Bereishit 50:4, after Yaakov's death and mourning, says that Yosef spoke to Paro's house (בֵּית פַּרְעֹה) and asked them to ask Paro for leave so he could go bury his father. During the famine and when Yaakov comes to Mitzrayim we see Yosef address Paro directly, as one would expect from someone in his position.

Why the change here? Perhaps the indirect request is because of something about this specific case (leaving Mitzrayim to bury his father)? Or perhaps, after the famine and the arrival of his family, Yosef didn't have as elevated a position so he needed to go through intermediaries now? Why doesn't he ask Paro directly?

Rashi is silent on this. Someone I study with speculated that after Yosef brought shepherds (who are taboo) to Mitzrayim maybe his relationship with Paro suffered, but he doesn't have a source.

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    scroll down chabad.org/parshah/in-depth/plainBody_cdo/AID/2710 to 50:6. The talmud Sotah 36b says that pharaoh refused to let yosef bury yaakov until yosef threatened to break an oath he made to pharaoh, never to reveal pharaoh's lack of knowledge of hebrew. It is possible that this is why Yosef initiated the conversation publicly, so that pharaoh couldn't just brush him off. – Menachem Aug 13 '13 at 5:57

S'forno says it would be inappropriate for Yosef to approach the king while dressed in mourning.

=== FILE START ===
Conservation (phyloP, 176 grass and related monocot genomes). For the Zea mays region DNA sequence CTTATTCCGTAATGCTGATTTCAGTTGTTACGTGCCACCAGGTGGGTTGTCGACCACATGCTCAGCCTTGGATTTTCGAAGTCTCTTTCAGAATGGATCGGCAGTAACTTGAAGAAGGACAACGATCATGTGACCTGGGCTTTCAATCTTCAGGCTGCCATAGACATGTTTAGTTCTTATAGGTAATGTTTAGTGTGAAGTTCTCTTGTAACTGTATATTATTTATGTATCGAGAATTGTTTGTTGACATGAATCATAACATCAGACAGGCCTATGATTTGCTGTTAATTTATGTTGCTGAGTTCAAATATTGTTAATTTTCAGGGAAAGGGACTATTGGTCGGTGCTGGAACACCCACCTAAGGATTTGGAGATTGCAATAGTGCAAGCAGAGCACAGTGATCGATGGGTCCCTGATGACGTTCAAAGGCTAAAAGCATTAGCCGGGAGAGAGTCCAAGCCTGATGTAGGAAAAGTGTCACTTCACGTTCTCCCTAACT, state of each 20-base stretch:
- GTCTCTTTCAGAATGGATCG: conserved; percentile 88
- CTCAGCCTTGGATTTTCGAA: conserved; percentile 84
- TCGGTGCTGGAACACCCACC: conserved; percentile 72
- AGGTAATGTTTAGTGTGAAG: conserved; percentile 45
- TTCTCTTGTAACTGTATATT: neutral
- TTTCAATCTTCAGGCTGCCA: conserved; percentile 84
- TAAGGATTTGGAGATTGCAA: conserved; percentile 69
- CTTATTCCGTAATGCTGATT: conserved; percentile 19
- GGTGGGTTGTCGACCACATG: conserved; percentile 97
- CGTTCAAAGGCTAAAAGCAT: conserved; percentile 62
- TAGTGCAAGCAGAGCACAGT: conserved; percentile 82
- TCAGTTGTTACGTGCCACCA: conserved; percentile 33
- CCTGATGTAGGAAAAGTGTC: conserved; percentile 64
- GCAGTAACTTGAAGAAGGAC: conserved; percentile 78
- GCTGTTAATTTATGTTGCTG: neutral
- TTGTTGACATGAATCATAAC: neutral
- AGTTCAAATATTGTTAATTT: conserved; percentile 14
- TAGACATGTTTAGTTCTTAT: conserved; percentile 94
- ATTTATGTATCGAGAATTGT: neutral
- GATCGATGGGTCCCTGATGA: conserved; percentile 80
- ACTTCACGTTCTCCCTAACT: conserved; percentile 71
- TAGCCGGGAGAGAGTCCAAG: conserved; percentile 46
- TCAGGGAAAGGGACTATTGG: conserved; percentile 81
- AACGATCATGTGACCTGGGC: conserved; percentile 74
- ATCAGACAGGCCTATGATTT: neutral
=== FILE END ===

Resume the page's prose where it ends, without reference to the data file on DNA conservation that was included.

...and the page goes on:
Similarly, Haamek Davar says it would be inappropriate for Yosef to approach the king while before Yaakov's burial, while he (Yosef) is an onen.

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  • Thanks. He was dressed in mourning after sh'loshim? – Monica Cellio Aug 13 '13 at 12:54
  • @MonicaCellio, the S'forno doesn't elaborate. To be honest, though, "mourning" is my loose translation/interpretation. He says "sackcloth". – msh210 Aug 13 '13 at 14:02
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    @MonicaCellio As he still hadn't buried Yaakov, and there was more mourning yet to come( see especially v. 10), he could have still been "dressed in mourning". – Tamir Evan Dec 12 '13 at 6:25

The sefer באר יוסף (a sefer I very highly recommend) writes that immediately after Yaakov died the enslavement of Yisrael to Egypt began. This even affected Yosef's elevated status, so much so that he could no longer appeal to Pharaoh directly concerning Yaakov's burial, and instead had to appeal to the members of his household to intercede for him.

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Tora Sh'lema cites Tz'ror Hamor as citing a midrash as offering two explanations:

  1. Yosef didn't want to leave his father's side (out of respect for him), so sent messengers instead.
  2. (If I understand it correctly:) Yosef was worried that if he approach Par'o with the request himself then Par'o's people may dissuade Par'o from granting the request. So he got them formally on his side. (I'll include the language of the Tora Sh'lema in case I'm misunderstanding it: "כדי שישאוהו עצה שיניחוהו לעלות שהיה מתיירא מהם שלא יעצוהו שלא לעלות. מתלא אמר קיימון לקטיגורא כי היכא דלא ליטרדך.‏‎")
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